By: Diane Stirling
As a teacher of college students and a consultant to entrepreneurs for many years, Marcene Sonneborn, School of Information Studies (iSchool) assistant professor of practice, decided to undertake some experiential learning of the sort she imparts to students and startups.
In the course of her role at the Central New York Technology Development Organization, her years as a Syracuse University adjunct, and her position on the iSchool faculty, she’s been guiding company counters; teaching entrepreneurship, creativity, and ideation courses; and judging innovation competitions. But recently, Professor Sonneborn realized that she had never done something herself that she routinely asks students and startup founders to do: put together a pitch.
“I had been to startup weekends, and I teach students about pitching, but have never pitched anything myself,” she recognized.
So, Sonneborn took a pitch plunge.
At last weekend’s Syracuse #HungerHack, a civic hackathon organized to generate ideas and build products to fight homelessness and hunger, the professor seized the day. She thought, “All kinds of people are here. I’m just going to pitch this idea and see where it goes.” So, she put the idea out there: speaking about how the sale of nutrition bars could provide an avenue for others to help homeless people. It was an idea inspired by her son’s practice of befriending and buying meals for the homeless while he was living in Oregon.
That pitch was a moment of serendipity—but not only for Sonneborn, who relished the experience, learned from it, and gained new insights for her teaching. In the audience was hackathon panelist Maria Sweeney, an outreach coordinator to the homeless in the Syracuse region. Maria drew a connection—the nutrition bar could seed a mentored work program to help homeless people, via a non-profit organization she had been wanting to form, Sonneborn said. After the pitch, the pair talked. Two Syracuse University students, Laura Paolino and Emma McAnaw, joined in and offered their marketing skills. The four became a hackathon team.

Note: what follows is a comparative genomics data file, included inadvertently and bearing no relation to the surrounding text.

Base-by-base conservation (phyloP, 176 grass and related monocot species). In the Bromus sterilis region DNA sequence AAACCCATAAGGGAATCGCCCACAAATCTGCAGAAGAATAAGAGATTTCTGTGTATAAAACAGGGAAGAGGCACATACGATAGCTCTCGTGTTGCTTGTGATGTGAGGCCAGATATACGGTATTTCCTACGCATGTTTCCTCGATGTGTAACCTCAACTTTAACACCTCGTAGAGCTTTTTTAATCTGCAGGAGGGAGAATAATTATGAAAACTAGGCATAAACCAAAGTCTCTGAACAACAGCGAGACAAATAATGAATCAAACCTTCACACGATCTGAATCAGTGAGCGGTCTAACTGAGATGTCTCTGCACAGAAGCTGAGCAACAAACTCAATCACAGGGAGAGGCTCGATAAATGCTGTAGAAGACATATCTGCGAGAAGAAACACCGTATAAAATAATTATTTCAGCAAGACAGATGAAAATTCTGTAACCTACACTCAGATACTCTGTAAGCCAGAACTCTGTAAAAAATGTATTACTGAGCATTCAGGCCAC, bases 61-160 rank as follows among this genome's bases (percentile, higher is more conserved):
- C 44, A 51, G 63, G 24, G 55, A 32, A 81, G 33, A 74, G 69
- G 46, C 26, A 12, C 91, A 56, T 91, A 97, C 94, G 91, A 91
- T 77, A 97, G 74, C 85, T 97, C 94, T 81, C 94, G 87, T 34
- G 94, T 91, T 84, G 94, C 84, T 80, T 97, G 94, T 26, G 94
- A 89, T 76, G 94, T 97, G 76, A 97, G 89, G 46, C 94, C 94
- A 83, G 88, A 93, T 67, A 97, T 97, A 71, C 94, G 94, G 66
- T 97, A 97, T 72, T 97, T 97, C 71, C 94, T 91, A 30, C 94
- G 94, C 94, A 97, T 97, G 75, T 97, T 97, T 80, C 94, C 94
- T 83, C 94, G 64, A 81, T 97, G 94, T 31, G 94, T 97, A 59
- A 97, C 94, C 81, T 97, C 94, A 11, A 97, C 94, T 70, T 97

For the next 24 intense hours, they refined the “Pathway To Work” program concept, defining how nutrition bars could provide food, raise funds, create jobs, provide safe interactions for those who want to help, and educate communities about the issue of homelessness. They wrote a business plan, devised marketing venues, brainstormed community partnerships, and sourced a nutrition-bar manufacturer in the region. With help from Joanne Lenweaver, of Women Igniting the Spirit of Entrepreneurship, they created a logo. Then they built a website, including storytelling and social media elements to add participation and increase community understanding.
Though they hadn’t built an app, device, or product, like many hackathon teams had, the four believed they had founded a concept that was viable, could begin locally, and had potential as a long-term, national initiative, according to Sonneborn. During the hackathon finale, the team showcased the concept by PowerPoint slidedeck to a receptive crowd.
Now, they are working to move the project forward. Professor Sonneborn achieved her goal of gaining firsthand experience pitching and working with a team in an intense, 24-hour exercise. She gained valuable lessons she will put to use in classes and with clients, she said, and was happy with her experience. “It was good for me to be on the pitching side. If I’m going to convince my students to do hackathons and startup weekends, I need to have sense of what it takes to get a team together and put it out there.”